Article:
Elsewhere, however, there are unexpected detours. "Outsider" begins with Grenadier's frenetic bass line, setting the stage for Bollani's oblique harmonies and Motian's trademark implicitness. Rava retains his own unmistakable melodicism while reaching for abstract heights as Grenadier, Bollani and Motian regularly break down and regroup, with Rava leaving space for Turner to demonstrate the kind of immediacy that's made him a highly respected figure amongst musicians—if not a hugely popular figure amongst the jazz listening populace. Wayne Shorter-like in his cerebralism and ability to make a single note mean everything, he darts in and out, punctuating and delivering lean, lithe lines that set up a brief but unrelenting duet between Bollani and Motian where the excitement is ratcheted up, with Grenadier only reentering in time for a brief recapitulation of the piece's high velocity theme.
How well these artists work together— intersecting in the past but never together as a quintet (e.g. TATI, Turner with Grenadier in Fly; Grenadier with Motian's Trio 2000+One)—is, perhaps, best heard on the two improvisations. Despite the freedom of "Outsider," "Improvisation I" is a classic case of pulling form from the ether, as the quintet gradually coalesces, over the course of four spare minutes, to create a clear compositional kernel. "Improvisation II" is starker still, but half-way through Bollani begins to bring form, leading to a remarkable series of cascading lines where the quintet magically connects.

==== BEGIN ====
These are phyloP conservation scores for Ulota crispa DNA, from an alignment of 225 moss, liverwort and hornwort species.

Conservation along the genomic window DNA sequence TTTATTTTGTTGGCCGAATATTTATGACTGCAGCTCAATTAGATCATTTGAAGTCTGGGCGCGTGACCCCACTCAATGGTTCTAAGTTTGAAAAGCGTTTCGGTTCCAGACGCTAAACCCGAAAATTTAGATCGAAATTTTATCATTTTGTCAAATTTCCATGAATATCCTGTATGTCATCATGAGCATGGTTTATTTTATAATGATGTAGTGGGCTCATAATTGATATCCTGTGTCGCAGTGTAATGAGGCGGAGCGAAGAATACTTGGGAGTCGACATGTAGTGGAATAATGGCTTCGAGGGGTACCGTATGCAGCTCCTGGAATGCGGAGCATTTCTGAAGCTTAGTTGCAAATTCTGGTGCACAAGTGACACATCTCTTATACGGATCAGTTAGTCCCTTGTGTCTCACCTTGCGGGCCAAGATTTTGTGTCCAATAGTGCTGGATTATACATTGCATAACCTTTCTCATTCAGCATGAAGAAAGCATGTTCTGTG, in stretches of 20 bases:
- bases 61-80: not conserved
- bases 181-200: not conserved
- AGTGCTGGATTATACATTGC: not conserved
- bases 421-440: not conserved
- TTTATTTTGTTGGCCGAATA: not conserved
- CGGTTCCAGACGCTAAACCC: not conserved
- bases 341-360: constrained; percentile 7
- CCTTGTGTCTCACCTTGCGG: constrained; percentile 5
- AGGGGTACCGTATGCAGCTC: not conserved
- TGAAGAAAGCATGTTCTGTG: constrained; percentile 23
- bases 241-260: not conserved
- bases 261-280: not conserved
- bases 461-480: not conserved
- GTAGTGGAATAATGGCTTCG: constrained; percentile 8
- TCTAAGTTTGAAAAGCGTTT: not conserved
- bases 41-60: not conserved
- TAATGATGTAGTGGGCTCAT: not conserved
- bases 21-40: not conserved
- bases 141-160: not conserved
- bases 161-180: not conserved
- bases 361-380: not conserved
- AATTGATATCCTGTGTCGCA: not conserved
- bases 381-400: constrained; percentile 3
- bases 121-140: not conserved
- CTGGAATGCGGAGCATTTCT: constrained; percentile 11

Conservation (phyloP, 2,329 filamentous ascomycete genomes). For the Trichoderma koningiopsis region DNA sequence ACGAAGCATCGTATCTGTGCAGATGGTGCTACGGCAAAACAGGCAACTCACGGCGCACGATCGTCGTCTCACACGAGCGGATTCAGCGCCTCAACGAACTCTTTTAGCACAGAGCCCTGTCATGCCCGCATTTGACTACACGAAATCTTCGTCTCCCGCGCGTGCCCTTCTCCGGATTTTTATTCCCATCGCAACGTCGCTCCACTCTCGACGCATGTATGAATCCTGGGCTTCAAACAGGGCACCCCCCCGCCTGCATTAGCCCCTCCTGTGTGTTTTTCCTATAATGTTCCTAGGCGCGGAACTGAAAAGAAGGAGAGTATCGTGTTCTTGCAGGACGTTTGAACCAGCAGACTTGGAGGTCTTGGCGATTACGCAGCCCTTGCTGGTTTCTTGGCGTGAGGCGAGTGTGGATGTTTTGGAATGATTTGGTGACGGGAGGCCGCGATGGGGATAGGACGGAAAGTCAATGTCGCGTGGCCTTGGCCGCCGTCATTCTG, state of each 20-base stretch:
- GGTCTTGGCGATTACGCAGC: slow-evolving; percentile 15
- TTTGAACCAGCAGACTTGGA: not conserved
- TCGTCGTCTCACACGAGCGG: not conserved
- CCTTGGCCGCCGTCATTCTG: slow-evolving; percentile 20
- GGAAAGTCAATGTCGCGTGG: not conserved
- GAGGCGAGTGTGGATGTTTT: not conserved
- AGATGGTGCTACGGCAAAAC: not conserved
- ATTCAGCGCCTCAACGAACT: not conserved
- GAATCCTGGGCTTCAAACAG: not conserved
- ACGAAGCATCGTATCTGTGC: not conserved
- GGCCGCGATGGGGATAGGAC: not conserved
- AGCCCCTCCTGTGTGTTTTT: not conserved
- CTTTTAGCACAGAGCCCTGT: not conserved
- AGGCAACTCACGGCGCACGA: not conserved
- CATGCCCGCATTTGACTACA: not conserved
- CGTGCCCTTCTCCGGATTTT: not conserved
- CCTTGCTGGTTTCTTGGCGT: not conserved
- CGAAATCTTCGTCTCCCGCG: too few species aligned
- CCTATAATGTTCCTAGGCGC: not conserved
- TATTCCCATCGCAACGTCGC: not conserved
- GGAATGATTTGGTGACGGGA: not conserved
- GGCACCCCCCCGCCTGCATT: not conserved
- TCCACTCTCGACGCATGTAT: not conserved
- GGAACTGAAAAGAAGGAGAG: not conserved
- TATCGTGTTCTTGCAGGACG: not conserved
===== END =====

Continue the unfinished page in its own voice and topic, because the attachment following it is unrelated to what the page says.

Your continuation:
Throughout, Turner's interactions with Rava at an equally deep level are further evidence of his remarkable talent. As the entire quintet finds new ways to coincidentally respect and reject tradition, New York Days emerges early in 2009 as one of Rava's richest and most rewarding showings since he returned to the label in 2003.
Track Listing:
Lulu; Improvisation I; Outsider; Certi Angoli Segreti; Interiors; Thank You, Come Again; Count Dracula; Luna Urbana; Improvisation II; Lady Orlando; Blancasnow.
Enrico Rava: trumpet; Mark Turner: tenor saxophone; Stefano Bollani: piano; Larry Grenadier: double-bass; Paul Motian: drums.

Peter Nordahl Trio
The Look Of Love - ADCD 26

Ouvi Peter Nordahl pela primeira vez acompanhando a cantora Lisa Ekdahl. Ela aquela tipica voz nordica "fina" mas o trio muito bom. Este eh o primeiro CD que ouço dele. Bons arranjos, bem tocado e em consequencia uma bela surpresa.

Julia Hülsmann Trio
The End of a Summer - ECM2079

A alemã Julia Hulsmann tem um estilo "ECM", mas com boas composições. Este eh o prmeiro CD trio dela que escuto, me lembrou o segundo CD do Tord Gustavson. Belo inicio. Tem um outro CD dela com o cantor Roger Cicero.

By John Kelman